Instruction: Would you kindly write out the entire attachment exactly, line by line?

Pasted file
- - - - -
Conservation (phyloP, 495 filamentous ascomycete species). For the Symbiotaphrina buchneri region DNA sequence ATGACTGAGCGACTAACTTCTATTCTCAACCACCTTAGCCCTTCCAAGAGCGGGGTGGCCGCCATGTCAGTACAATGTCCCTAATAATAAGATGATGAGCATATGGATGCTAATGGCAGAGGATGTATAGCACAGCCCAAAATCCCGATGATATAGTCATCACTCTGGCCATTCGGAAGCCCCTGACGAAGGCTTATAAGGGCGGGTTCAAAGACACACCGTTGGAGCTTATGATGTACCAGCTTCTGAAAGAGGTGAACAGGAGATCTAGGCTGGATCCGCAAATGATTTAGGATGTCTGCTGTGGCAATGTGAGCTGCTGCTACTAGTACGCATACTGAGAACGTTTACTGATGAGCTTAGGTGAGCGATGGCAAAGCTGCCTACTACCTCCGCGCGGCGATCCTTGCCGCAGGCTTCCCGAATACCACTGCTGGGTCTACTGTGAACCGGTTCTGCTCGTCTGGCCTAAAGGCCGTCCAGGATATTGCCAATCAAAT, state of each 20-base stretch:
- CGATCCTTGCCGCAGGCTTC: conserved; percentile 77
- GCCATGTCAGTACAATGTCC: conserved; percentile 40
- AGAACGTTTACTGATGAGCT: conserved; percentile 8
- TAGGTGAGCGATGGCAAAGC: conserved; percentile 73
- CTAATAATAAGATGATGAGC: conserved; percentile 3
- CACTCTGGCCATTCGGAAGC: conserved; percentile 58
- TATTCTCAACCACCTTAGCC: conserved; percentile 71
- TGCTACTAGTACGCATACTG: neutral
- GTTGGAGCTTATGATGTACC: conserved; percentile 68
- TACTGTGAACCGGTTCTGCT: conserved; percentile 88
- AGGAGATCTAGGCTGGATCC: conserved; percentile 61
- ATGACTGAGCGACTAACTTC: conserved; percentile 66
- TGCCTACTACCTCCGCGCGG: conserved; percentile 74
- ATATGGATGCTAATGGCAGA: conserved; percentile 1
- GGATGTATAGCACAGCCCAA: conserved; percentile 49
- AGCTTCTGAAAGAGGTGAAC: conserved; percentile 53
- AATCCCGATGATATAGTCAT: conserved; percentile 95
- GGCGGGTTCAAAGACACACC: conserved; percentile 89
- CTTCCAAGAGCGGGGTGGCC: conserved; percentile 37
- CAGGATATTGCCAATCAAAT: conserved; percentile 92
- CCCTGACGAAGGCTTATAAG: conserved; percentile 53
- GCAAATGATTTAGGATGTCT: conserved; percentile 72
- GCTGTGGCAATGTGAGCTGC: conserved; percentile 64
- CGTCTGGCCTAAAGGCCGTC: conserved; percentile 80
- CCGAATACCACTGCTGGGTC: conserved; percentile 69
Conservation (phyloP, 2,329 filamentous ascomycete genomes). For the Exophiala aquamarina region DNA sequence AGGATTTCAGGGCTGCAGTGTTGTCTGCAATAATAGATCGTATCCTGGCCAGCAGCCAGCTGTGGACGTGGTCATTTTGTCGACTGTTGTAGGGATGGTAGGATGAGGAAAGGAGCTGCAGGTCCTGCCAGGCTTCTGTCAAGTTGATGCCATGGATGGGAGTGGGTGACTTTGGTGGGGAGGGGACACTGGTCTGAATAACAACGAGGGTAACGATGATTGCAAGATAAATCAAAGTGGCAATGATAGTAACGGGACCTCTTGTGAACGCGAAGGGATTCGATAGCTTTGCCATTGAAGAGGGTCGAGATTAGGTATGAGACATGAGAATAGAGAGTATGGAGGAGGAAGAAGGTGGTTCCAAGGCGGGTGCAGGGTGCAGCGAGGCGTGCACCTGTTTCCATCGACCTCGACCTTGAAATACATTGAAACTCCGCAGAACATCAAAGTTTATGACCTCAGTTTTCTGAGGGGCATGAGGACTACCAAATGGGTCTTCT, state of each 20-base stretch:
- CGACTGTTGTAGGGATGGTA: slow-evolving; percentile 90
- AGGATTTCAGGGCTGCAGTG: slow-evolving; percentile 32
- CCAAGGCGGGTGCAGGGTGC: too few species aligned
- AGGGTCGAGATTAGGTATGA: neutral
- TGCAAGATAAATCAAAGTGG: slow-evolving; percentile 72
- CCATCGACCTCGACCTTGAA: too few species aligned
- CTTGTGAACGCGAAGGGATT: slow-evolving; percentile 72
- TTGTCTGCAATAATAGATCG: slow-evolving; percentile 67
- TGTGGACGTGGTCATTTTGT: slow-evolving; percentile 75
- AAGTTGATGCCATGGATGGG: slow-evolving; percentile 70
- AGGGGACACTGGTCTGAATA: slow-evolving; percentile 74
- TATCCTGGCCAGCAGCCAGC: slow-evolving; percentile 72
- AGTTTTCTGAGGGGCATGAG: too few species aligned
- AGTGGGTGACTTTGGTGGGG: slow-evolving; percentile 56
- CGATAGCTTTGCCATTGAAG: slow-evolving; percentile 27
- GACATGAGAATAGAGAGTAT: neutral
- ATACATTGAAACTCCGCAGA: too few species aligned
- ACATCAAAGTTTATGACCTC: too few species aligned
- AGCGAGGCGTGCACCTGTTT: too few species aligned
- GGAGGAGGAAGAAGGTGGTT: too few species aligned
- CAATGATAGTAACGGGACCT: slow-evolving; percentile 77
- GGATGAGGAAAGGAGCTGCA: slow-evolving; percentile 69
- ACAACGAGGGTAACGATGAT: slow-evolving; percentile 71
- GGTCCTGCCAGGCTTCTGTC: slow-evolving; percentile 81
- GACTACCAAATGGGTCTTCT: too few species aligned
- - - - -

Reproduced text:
Conservation (phyloP, 495 filamentous ascomycete species). For the Symbiotaphrina buchneri region DNA sequence ATGACTGAGCGACTAACTTCTATTCTCAACCACCTTAGCCCTTCCAAGAGCGGGGTGGCCGCCATGTCAGTACAATGTCCCTAATAATAAGATGATGAGCATATGGATGCTAATGGCAGAGGATGTATAGCACAGCCCAAAATCCCGATGATATAGTCATCACTCTGGCCATTCGGAAGCCCCTGACGAAGGCTTATAAGGGCGGGTTCAAAGACACACCGTTGGAGCTTATGATGTACCAGCTTCTGAAAGAGGTGAACAGGAGATCTAGGCTGGATCCGCAAATGATTTAGGATGTCTGCTGTGGCAATGTGAGCTGCTGCTACTAGTACGCATACTGAGAACGTTTACTGATGAGCTTAGGTGAGCGATGGCAAAGCTGCCTACTACCTCCGCGCGGCGATCCTTGCCGCAGGCTTCCCGAATACCACTGCTGGGTCTACTGTGAACCGGTTCTGCTCGTCTGGCCTAAAGGCCGTCCAGGATATTGCCAATCAAAT, state of each 20-base stretch:
- CGATCCTTGCCGCAGGCTTC: conserved; percentile 77
- GCCATGTCAGTACAATGTCC: conserved; percentile 40
- AGAACGTTTACTGATGAGCT: conserved; percentile 8
- TAGGTGAGCGATGGCAAAGC: conserved; percentile 73
- CTAATAATAAGATGATGAGC: conserved; percentile 3
- CACTCTGGCCATTCGGAAGC: conserved; percentile 58
- TATTCTCAACCACCTTAGCC: conserved; percentile 71
- TGCTACTAGTACGCATACTG: neutral
- GTTGGAGCTTATGATGTACC: conserved; percentile 68
- TACTGTGAACCGGTTCTGCT: conserved; percentile 88
- AGGAGATCTAGGCTGGATCC: conserved; percentile 61
- ATGACTGAGCGACTAACTTC: conserved; percentile 66
- TGCCTACTACCTCCGCGCGG: conserved; percentile 74
- ATATGGATGCTAATGGCAGA: conserved; percentile 1
- GGATGTATAGCACAGCCCAA: conserved; percentile 49
- AGCTTCTGAAAGAGGTGAAC: conserved; percentile 53
- AATCCCGATGATATAGTCAT: conserved; percentile 95
- GGCGGGTTCAAAGACACACC: conserved; percentile 89
- CTTCCAAGAGCGGGGTGGCC: conserved; percentile 37
- CAGGATATTGCCAATCAAAT: conserved; percentile 92
- CCCTGACGAAGGCTTATAAG: conserved; percentile 53
- GCAAATGATTTAGGATGTCT: conserved; percentile 72
- GCTGTGGCAATGTGAGCTGC: conserved; percentile 64
- CGTCTGGCCTAAAGGCCGTC: conserved; percentile 80
- CCGAATACCACTGCTGGGTC: conserved; percentile 69
Conservation (phyloP, 2,329 filamentous ascomycete genomes). For the Exophiala aquamarina region DNA sequence AGGATTTCAGGGCTGCAGTGTTGTCTGCAATAATAGATCGTATCCTGGCCAGCAGCCAGCTGTGGACGTGGTCATTTTGTCGACTGTTGTAGGGATGGTAGGATGAGGAAAGGAGCTGCAGGTCCTGCCAGGCTTCTGTCAAGTTGATGCCATGGATGGGAGTGGGTGACTTTGGTGGGGAGGGGACACTGGTCTGAATAACAACGAGGGTAACGATGATTGCAAGATAAATCAAAGTGGCAATGATAGTAACGGGACCTCTTGTGAACGCGAAGGGATTCGATAGCTTTGCCATTGAAGAGGGTCGAGATTAGGTATGAGACATGAGAATAGAGAGTATGGAGGAGGAAGAAGGTGGTTCCAAGGCGGGTGCAGGGTGCAGCGAGGCGTGCACCTGTTTCCATCGACCTCGACCTTGAAATACATTGAAACTCCGCAGAACATCAAAGTTTATGACCTCAGTTTTCTGAGGGGCATGAGGACTACCAAATGGGTCTTCT, state of each 20-base stretch:
- CGACTGTTGTAGGGATGGTA: slow-evolving; percentile 90
- AGGATTTCAGGGCTGCAGTG: slow-evolving; percentile 32
- CCAAGGCGGGTGCAGGGTGC: too few species aligned
- AGGGTCGAGATTAGGTATGA: neutral
- TGCAAGATAAATCAAAGTGG: slow-evolving; percentile 72
- CCATCGACCTCGACCTTGAA: too few species aligned
- CTTGTGAACGCGAAGGGATT: slow-evolving; percentile 72
- TTGTCTGCAATAATAGATCG: slow-evolving; percentile 67
- TGTGGACGTGGTCATTTTGT: slow-evolving; percentile 75
- AAGTTGATGCCATGGATGGG: slow-evolving; percentile 70
- AGGGGACACTGGTCTGAATA: slow-evolving; percentile 74
- TATCCTGGCCAGCAGCCAGC: slow-evolving; percentile 72
- AGTTTTCTGAGGGGCATGAG: too few species aligned
- AGTGGGTGACTTTGGTGGGG: slow-evolving; percentile 56
- CGATAGCTTTGCCATTGAAG: slow-evolving; percentile 27
- GACATGAGAATAGAGAGTAT: neutral
- ATACATTGAAACTCCGCAGA: too few species aligned
- ACATCAAAGTTTATGACCTC: too few species aligned
- AGCGAGGCGTGCACCTGTTT: too few species aligned
- GGAGGAGGAAGAAGGTGGTT: too few species aligned
- CAATGATAGTAACGGGACCT: slow-evolving; percentile 77
- GGATGAGGAAAGGAGCTGCA: slow-evolving; percentile 69
- ACAACGAGGGTAACGATGAT: slow-evolving; percentile 71
- GGTCCTGCCAGGCTTCTGTC: slow-evolving; percentile 81
- GACTACCAAATGGGTCTTCT: too few species aligned